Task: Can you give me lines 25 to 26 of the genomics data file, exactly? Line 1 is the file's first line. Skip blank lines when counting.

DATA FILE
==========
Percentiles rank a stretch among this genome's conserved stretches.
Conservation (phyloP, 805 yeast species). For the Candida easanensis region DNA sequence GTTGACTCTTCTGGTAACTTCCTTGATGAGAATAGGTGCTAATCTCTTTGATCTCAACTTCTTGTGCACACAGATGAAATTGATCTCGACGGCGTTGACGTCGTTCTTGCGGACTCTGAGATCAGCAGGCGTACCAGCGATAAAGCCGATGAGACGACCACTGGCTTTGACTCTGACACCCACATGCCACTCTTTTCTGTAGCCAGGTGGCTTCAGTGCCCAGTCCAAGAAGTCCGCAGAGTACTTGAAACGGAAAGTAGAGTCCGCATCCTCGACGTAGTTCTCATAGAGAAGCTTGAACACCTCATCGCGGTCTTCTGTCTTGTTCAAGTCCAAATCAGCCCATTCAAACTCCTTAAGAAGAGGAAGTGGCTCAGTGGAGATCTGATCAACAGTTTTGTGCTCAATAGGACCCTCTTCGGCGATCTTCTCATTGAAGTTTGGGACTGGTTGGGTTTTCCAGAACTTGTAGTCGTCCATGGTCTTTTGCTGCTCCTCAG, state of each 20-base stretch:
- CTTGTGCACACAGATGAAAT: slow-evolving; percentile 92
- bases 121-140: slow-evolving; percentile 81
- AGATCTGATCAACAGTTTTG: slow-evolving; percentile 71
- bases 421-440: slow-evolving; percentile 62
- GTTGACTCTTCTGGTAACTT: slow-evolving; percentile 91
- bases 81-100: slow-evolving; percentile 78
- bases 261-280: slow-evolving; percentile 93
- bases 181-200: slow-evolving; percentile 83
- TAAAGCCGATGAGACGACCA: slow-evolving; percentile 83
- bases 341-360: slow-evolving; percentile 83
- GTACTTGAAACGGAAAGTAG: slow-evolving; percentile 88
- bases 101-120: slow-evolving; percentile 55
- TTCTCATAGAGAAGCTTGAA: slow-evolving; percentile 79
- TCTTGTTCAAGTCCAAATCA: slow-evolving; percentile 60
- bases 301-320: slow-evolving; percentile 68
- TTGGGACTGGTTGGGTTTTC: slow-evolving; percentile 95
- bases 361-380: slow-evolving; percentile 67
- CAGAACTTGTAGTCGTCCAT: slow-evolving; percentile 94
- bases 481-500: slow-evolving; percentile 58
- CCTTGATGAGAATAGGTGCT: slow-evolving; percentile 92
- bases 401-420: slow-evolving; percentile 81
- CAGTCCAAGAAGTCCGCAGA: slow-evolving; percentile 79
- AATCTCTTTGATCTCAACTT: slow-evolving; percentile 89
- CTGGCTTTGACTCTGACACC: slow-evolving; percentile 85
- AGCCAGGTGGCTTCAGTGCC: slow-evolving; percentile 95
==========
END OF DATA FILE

- AATCTCTTTGATCTCAACTT: slow-evolving; percentile 89
- CTGGCTTTGACTCTGACACC: slow-evolving; percentile 85